Caspar René Gregory

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Caspar René Gregory
Caspar René Gregory

Caspar René Gregory (November 6, 1846 in Philadelphia – April 9, 1917 in a field hospital in Neuchâtel sur Aisne, France) was a German-American theologian. An American by birth but German by choice. Gregory was a Unitarian. He was the pupil of Unitarian Ezra Abbot at Harvard and was the son-in-law to Unitarian Joseph Thayer.



Gregory studied theology at two Presbyterian seminaries: in 1865-67 at the University of Pennsylvania and at Princeton Theological Seminary. In 1873, he decided to continue his studies at the University of Leipzig under Constantin von Tischendorf, whose work on textual criticism of the New Testament he had been referred to by his teacher, Ezra Abbot. He administered the scientific legacy of Tischendorf, who died in 1874, and continued his work.

Gregory completed his post-doctoral work in Leipzig in 1884, became an associate professor in 1889 and full honorary professor in 1891. In 1876, he obtained his PhD. with a dissertation on Gregorè the priest and the revolutionist. The first examiner for it was the historian, Georg Voigt (Todte, Georg Voigt, p. 111). The doctoral files in the university archive in Leipzig state the same. Gregory apparently had several doctorate degrees. Karl Josef Friedrich (p. 130) even mentions five doctorates in his biography of Gregory. At least one doctorate in theology obtained in Leipzig in 1889 is attested.

In August 1914, the German-American Gregory, who had been a citizen of Saxony since 1881, enlisted in the German army as the oldest wartime volunteer. He became a second lieutenant in 1916 and fell in 1917 on the western front.

Gregory specialized in New Testament textual criticism. He organized biblical manuscripts into a classification system (Die griechischen Handschriften des Neuen Testaments, 1908) which is the system in use throughout the scholarly world today. He is also credited with being the first to notice the consistent medieval practice (called Gregory's Law) of collating parchment leaves so that grain side faced grain side and flesh side flesh side. He was also interested in biblical canon.

Gregory performed important service in the research of New Testament manuscripts and in textual criticism of the New Testament. It can even be said that the study of New Testament manuscripts was co-founded by Tischendorf and Gregory.

Besides his work, he is remembered by a memorial stone with a portrait in relief in Leipzig on Naunhofer Straße in front of the new Nickolai School in the Stötteritz part of the city, as well as a small square nearby.

Gregory became Professor of Textual Criticism of the New Testament at the modernistic University of Leipzig, and he worked with Ezra Abbot in Germany (The New Schaff-Herzog Encyclopedia of Religious Knowledge, 1908, Vol. II, p. 109). Gregory and Abbot completed the work Constantine Tischendorf left behind at his death (Schaff-Herzog, vol. II, p. 109) and reissued the eighth edition of Tischendorf’s New Testament with critical notes. Gregory was planning a ninth edition of Tischendorf’s New Testament, but he was killed in World War I fighting on the side of Germany.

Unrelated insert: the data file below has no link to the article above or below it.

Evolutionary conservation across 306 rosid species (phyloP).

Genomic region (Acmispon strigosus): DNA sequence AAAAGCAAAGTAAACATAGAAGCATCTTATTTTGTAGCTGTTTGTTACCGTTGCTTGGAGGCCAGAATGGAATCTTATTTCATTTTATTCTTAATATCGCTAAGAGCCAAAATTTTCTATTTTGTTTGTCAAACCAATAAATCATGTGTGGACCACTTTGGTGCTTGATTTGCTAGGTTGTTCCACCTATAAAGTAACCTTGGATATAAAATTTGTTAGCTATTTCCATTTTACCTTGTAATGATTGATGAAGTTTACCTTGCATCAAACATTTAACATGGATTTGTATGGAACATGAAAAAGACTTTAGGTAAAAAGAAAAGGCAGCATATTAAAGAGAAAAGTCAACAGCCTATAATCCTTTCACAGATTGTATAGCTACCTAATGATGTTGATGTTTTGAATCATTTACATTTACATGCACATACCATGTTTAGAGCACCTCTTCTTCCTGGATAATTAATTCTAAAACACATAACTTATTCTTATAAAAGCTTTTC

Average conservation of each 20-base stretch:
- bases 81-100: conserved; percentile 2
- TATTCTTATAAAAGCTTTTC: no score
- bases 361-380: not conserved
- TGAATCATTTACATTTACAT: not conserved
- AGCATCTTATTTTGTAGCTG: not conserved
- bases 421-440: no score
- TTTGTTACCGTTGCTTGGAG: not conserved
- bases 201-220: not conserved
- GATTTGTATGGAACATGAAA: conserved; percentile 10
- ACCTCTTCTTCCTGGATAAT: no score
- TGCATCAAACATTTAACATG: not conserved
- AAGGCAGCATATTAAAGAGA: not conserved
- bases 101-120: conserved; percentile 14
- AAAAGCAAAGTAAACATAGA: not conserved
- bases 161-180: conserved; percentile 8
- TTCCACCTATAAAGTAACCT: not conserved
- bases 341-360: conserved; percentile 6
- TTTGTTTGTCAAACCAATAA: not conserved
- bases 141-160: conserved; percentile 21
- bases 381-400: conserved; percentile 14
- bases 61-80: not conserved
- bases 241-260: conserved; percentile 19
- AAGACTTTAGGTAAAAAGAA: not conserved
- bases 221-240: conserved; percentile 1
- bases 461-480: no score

Gregory’s unbelief is witnessed by the following quotes from his writings:

“Christianity has not grown to be what it is, has not maintained itself and enlarged itself, by reason of books being read, no, not even by reason of the Bible’s being read from generation to generation” (Caspar Gregory, The Canon and Text of the New Testament, 1907, p. 44).
“The earliest Christian authors did not for an instant suppose that they were writing sacred books” (Gregory, The Canon and Text of the New Testament, p. 49).
“The letters that the apostles wrote to them were not ‘Bible’” (Gregory, The Canon and Text of the New Testament, p. 55).

It is important to note that Bible believers of the 19th century did not accept the modern critical Greek text and many critiques were published to refute the theories of textual criticism. The eager acceptance of the critical text was largely limited in that day to theological modernists and Unitarians.

Notes and references

  • 1. Avrin, Leila (1991). Scribes, script, and books: the book arts from antiquity to the Renaissance. Chicago; London: American Library Association; The British Library. pp. 213. ISBN 9780838905227.


  • Prolegomena zu Tischendorfs Novum Testamentum Graece (editio VIII. critica major), 2 Vols., 1884-94 (German revised edition: text criticism of the NT, 3 Vols., 1900-09).
  • Canon and Text of the New Testament, Edinburgh 1907.
  • Das Freer-Logion, 1908.
  • Die griechischen Handschriften des Neuen Testaments, Leipzig 1908.
  • Einleitung in das Neue Testament, 1909
  • Vorschläge für eine kritische Ausgabe des griechischen Neuen Testaments, 1911.
  • Die Koridethi-Evangelien, 1913.
  • Zu Fuß in Bibellanden, publ. by Hermann Guthe, 1919.
journal articles


  • Karl Josef Friedrich: Caspar Rene Gregory, in: Sächsische Lebensbilder, Vol. I, Dresden 1930, p. 125-131.
  • Jünger, Ernst (Publ.): Caspar René Gregory, in: Die Unvergessenen. München 1928, p. 111ff.

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